Gordon Macdonald, who died on 11 March, played a significant part in the history of modern Welsh evangelicalism.
Born in Bebington near Liverpool, he was converted in his teens. Although he spoke little Welsh as a youngster, he learnt the language and served as a minister in the Welsh (Wesleyan) Methodist Church.
However, in response to the doctrinal and practical downgrade within the denominations, he gradually became convinced of the biblical case for separation. Due to some remarkable providences, in 1967 he helped to establish the Welsh Evangelical Church at Aberystwyth, and ministered there faithfully until his retirement. This was the first modern Welsh-language church of its kind, and set an example for similar developments in both Welsh and English.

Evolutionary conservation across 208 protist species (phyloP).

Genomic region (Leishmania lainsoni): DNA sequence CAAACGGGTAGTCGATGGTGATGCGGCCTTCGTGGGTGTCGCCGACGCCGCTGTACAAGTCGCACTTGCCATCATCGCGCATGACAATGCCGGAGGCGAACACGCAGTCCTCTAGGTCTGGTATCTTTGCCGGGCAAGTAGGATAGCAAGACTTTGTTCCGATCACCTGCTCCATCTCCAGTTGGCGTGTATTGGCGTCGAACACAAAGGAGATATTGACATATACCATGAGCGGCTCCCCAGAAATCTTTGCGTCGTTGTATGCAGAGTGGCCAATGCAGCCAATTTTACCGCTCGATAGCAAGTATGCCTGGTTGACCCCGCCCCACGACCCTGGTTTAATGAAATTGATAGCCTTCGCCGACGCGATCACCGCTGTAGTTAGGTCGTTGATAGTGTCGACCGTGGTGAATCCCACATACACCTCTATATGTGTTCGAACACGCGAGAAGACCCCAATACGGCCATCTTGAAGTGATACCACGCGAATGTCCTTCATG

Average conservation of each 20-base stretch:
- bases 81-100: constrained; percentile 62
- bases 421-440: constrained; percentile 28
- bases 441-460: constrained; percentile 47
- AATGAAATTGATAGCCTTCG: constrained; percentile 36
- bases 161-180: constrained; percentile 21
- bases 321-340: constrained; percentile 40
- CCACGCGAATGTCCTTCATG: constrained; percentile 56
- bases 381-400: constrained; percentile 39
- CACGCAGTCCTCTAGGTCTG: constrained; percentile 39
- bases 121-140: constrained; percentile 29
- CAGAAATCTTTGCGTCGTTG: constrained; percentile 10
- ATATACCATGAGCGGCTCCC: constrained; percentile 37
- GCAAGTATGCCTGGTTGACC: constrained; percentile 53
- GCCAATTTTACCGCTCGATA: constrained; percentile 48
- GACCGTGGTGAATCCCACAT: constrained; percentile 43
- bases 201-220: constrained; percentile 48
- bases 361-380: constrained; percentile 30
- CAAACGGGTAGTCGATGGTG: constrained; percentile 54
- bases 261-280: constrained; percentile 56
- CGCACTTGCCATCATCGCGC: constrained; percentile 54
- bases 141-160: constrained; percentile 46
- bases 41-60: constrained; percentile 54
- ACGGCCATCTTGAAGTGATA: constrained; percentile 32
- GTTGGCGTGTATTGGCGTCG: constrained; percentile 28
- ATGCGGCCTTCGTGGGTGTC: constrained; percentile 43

Gordon was particularly notable for his character as a Christian: upright, faithful, hesitant to act without much prayer and searching the Scriptures. He was truly a godly man and by God’s grace he was given Rina, a godly wife, as an ideal helpmeet.
The leaflet at his funeral contained a favourite verse, ‘For to me to live is Christ, and to die is gain’ (Philippians 1:21). There is no better summary of his life – or his death.